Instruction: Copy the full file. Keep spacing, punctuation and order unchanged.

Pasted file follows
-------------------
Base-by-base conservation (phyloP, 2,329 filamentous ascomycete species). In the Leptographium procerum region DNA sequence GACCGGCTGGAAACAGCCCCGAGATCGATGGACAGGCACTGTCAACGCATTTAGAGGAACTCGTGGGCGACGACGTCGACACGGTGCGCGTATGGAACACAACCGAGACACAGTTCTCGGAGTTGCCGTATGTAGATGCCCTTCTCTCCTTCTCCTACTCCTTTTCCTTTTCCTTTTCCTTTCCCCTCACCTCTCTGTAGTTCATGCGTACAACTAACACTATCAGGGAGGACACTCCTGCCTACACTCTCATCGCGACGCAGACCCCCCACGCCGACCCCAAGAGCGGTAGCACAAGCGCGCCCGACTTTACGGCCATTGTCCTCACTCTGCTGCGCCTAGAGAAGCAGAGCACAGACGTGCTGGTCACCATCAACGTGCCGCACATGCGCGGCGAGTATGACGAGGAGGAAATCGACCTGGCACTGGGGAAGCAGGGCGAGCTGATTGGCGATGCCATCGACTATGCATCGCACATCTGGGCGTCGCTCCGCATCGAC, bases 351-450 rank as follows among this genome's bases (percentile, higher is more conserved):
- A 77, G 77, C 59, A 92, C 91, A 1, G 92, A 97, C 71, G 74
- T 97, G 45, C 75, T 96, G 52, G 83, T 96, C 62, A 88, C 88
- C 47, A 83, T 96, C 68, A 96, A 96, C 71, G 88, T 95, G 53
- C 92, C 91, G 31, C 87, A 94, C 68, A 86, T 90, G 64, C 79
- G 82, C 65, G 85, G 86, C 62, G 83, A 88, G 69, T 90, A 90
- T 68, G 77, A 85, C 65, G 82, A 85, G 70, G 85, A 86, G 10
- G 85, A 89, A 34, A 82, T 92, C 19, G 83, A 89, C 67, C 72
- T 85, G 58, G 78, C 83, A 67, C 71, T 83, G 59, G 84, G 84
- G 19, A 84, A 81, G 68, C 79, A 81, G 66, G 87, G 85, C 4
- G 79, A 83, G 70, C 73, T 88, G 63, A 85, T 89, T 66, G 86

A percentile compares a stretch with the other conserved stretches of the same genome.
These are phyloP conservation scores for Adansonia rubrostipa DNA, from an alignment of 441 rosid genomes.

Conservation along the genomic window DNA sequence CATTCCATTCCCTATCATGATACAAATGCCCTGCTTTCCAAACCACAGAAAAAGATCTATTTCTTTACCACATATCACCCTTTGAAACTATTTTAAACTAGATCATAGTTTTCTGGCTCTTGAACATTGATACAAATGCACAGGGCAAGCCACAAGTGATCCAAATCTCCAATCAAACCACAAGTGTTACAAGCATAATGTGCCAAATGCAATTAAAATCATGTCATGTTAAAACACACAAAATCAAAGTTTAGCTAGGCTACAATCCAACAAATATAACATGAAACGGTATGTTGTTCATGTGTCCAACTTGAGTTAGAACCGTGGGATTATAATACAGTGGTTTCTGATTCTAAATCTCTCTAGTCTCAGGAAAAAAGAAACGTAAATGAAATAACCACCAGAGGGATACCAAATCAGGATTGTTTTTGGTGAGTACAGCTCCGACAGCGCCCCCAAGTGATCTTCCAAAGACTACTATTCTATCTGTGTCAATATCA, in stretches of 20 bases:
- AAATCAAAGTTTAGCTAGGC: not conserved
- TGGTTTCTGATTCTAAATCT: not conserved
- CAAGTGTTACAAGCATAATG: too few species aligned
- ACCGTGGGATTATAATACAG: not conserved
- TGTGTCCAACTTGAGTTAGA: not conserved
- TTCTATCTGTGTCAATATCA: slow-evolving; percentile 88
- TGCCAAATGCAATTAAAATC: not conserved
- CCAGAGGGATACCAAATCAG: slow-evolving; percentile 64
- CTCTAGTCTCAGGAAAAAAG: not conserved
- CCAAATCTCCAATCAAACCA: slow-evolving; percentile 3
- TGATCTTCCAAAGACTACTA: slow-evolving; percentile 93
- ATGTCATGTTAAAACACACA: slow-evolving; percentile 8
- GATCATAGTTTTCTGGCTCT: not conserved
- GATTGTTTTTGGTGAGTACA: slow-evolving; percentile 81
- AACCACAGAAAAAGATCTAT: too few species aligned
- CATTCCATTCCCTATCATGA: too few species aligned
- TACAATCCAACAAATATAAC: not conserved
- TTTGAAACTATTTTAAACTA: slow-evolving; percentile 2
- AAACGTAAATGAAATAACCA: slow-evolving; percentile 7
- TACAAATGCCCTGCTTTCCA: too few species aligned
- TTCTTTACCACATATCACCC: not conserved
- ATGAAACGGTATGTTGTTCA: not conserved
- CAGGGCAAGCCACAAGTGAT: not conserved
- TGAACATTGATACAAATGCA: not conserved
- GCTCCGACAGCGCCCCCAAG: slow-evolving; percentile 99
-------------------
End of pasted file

Base-by-base conservation (phyloP, 2,329 filamentous ascomycete species). In the Leptographium procerum region DNA sequence GACCGGCTGGAAACAGCCCCGAGATCGATGGACAGGCACTGTCAACGCATTTAGAGGAACTCGTGGGCGACGACGTCGACACGGTGCGCGTATGGAACACAACCGAGACACAGTTCTCGGAGTTGCCGTATGTAGATGCCCTTCTCTCCTTCTCCTACTCCTTTTCCTTTTCCTTTTCCTTTCCCCTCACCTCTCTGTAGTTCATGCGTACAACTAACACTATCAGGGAGGACACTCCTGCCTACACTCTCATCGCGACGCAGACCCCCCACGCCGACCCCAAGAGCGGTAGCACAAGCGCGCCCGACTTTACGGCCATTGTCCTCACTCTGCTGCGCCTAGAGAAGCAGAGCACAGACGTGCTGGTCACCATCAACGTGCCGCACATGCGCGGCGAGTATGACGAGGAGGAAATCGACCTGGCACTGGGGAAGCAGGGCGAGCTGATTGGCGATGCCATCGACTATGCATCGCACATCTGGGCGTCGCTCCGCATCGAC, bases 351-450 rank as follows among this genome's bases (percentile, higher is more conserved):
- A 77, G 77, C 59, A 92, C 91, A 1, G 92, A 97, C 71, G 74
- T 97, G 45, C 75, T 96, G 52, G 83, T 96, C 62, A 88, C 88
- C 47, A 83, T 96, C 68, A 96, A 96, C 71, G 88, T 95, G 53
- C 92, C 91, G 31, C 87, A 94, C 68, A 86, T 90, G 64, C 79
- G 82, C 65, G 85, G 86, C 62, G 83, A 88, G 69, T 90, A 90
- T 68, G 77, A 85, C 65, G 82, A 85, G 70, G 85, A 86, G 10
- G 85, A 89, A 34, A 82, T 92, C 19, G 83, A 89, C 67, C 72
- T 85, G 58, G 78, C 83, A 67, C 71, T 83, G 59, G 84, G 84
- G 19, A 84, A 81, G 68, C 79, A 81, G 66, G 87, G 85, C 4
- G 79, A 83, G 70, C 73, T 88, G 63, A 85, T 89, T 66, G 86

A percentile compares a stretch with the other conserved stretches of the same genome.
These are phyloP conservation scores for Adansonia rubrostipa DNA, from an alignment of 441 rosid genomes.

Conservation along the genomic window DNA sequence CATTCCATTCCCTATCATGATACAAATGCCCTGCTTTCCAAACCACAGAAAAAGATCTATTTCTTTACCACATATCACCCTTTGAAACTATTTTAAACTAGATCATAGTTTTCTGGCTCTTGAACATTGATACAAATGCACAGGGCAAGCCACAAGTGATCCAAATCTCCAATCAAACCACAAGTGTTACAAGCATAATGTGCCAAATGCAATTAAAATCATGTCATGTTAAAACACACAAAATCAAAGTTTAGCTAGGCTACAATCCAACAAATATAACATGAAACGGTATGTTGTTCATGTGTCCAACTTGAGTTAGAACCGTGGGATTATAATACAGTGGTTTCTGATTCTAAATCTCTCTAGTCTCAGGAAAAAAGAAACGTAAATGAAATAACCACCAGAGGGATACCAAATCAGGATTGTTTTTGGTGAGTACAGCTCCGACAGCGCCCCCAAGTGATCTTCCAAAGACTACTATTCTATCTGTGTCAATATCA, in stretches of 20 bases:
- AAATCAAAGTTTAGCTAGGC: not conserved
- TGGTTTCTGATTCTAAATCT: not conserved
- CAAGTGTTACAAGCATAATG: too few species aligned
- ACCGTGGGATTATAATACAG: not conserved
- TGTGTCCAACTTGAGTTAGA: not conserved
- TTCTATCTGTGTCAATATCA: slow-evolving; percentile 88
- TGCCAAATGCAATTAAAATC: not conserved
- CCAGAGGGATACCAAATCAG: slow-evolving; percentile 64
- CTCTAGTCTCAGGAAAAAAG: not conserved
- CCAAATCTCCAATCAAACCA: slow-evolving; percentile 3
- TGATCTTCCAAAGACTACTA: slow-evolving; percentile 93
- ATGTCATGTTAAAACACACA: slow-evolving; percentile 8
- GATCATAGTTTTCTGGCTCT: not conserved
- GATTGTTTTTGGTGAGTACA: slow-evolving; percentile 81
- AACCACAGAAAAAGATCTAT: too few species aligned
- CATTCCATTCCCTATCATGA: too few species aligned
- TACAATCCAACAAATATAAC: not conserved
- TTTGAAACTATTTTAAACTA: slow-evolving; percentile 2
- AAACGTAAATGAAATAACCA: slow-evolving; percentile 7
- TACAAATGCCCTGCTTTCCA: too few species aligned
- TTCTTTACCACATATCACCC: not conserved
- ATGAAACGGTATGTTGTTCA: not conserved
- CAGGGCAAGCCACAAGTGAT: not conserved
- TGAACATTGATACAAATGCA: not conserved
- GCTCCGACAGCGCCCCCAAG: slow-evolving; percentile 99